which began yesterday, is that it’s somewhat normal. After the pandemic forced major changes last year, including a 60-game schedule, the league is returning to a standard 162 games and fans are back in the stands.

Here are three things to watch for this year.

Lots of home runs. For the past five years, home runs have been flying into the stands in record numbers, and pitchers aren’t happy. To address it, the league has introduced a baseball that is less springy. Still, during spring training, batters hit it out of the park at the highest rate yet, according to The Ringer.

The best get better. The Los Angeles Dodgers have been to three of the last four World Series, and won it last year. And they seem to keep getting stronger: Over the winter they added pitcher Trevor Bauer, who won the National League Cy Young Award last year. Bill Plaschke of The Los Angeles Times has high expectations: “This season they’re going to be the best team in baseball history.”

Pandemic disruptions. The league has already postponed a game because of Covid — the opening day matchup between the Mets and the Nationals. As the season goes on, expect the virus to complicate things: Players could miss days, and teams may have to reschedule games.

For more: Tyler Kepner, a Times baseball writer, explains where all 30 teams stand. — Tom Wright-Piersanti

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Julie Pomagalski, Former Olympic Snowboarder, Is Killed in an Avalanche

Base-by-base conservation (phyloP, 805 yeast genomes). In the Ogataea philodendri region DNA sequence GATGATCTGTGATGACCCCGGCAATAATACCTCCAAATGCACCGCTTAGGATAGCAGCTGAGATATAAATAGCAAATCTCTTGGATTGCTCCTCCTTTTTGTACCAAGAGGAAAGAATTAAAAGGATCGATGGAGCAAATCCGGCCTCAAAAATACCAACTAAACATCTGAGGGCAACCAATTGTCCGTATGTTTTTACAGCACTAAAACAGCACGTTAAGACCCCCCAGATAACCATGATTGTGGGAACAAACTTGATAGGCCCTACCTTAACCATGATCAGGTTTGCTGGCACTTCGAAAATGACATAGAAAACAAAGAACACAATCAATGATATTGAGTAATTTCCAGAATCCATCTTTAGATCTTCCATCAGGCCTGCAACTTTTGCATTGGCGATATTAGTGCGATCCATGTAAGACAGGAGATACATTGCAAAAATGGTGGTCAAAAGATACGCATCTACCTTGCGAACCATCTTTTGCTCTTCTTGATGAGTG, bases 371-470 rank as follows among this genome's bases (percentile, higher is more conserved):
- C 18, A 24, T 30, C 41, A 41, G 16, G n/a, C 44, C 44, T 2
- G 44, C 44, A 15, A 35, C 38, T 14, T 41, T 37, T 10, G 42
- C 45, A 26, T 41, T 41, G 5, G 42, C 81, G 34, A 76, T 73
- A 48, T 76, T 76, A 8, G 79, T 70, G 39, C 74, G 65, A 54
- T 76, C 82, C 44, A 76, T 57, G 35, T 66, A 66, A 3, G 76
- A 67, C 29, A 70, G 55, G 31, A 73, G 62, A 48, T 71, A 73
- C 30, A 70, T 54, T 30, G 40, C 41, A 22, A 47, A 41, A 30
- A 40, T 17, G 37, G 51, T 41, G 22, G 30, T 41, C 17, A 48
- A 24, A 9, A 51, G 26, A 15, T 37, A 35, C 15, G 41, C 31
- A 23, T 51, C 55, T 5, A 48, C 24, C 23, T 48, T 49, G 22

Julie Pomagalski, a two-time Olympian for France in snowboarding and a former world champion, was killed in an avalanche in the Swiss Alps on Tuesday, French sports officials said on Wednesday. She was 40.

The accident occurred in the canton of Uri, according to the Swiss authorities, who said that Ms. Pomagalski was among a group of four people who had been freeriding on a mountain, Gemsstock, when a slab of snow broke loose for unexplained reasons. Freeriding is snowboarding or skiing on ungroomed backcountry terrain, in contrast to a course.

Three of them were swept away by the avalanche, with two dying and one person hospitalized, a police report said. The French ski federation identified the other person who was killed as Bruno Cutelli, a guide and a mountain rescue unit member.

A helicopter and two search dogs responded to the mountain, but Ms. Pomagalski and Mr. Cutelli had been completely buried by the time they arrived, the authorities said.

European Avalanche Warning Services, 85 people have been killed in avalanches across the continent so far in the 2020-21 season. Europe averages about 100 avalanche fatalities annually, the organization said.

Colorado Avalanche Information Center, which tracks fatalities in every state. The total number of fatalities for all of last season was 23.

Ms. Pomagalski was born Oct. 10, 1980, in La Tronche, France, which is near Grenoble. Details about her survivors were not immediately available.

She came from a line of alpine sporting enthusiasts.

In 1934, her grandfather Jean Pomagalski, a 29-year-old engineer at the time, invented the first surface lift in Alpe d’Huez in the French Alps, according to a history of the Poma Group, a company he founded. The lift carried skiers about 705 feet and a vertical distance of about 210 feet, according to the company’s website. The Poma lift name became widely associated with chair lifts.

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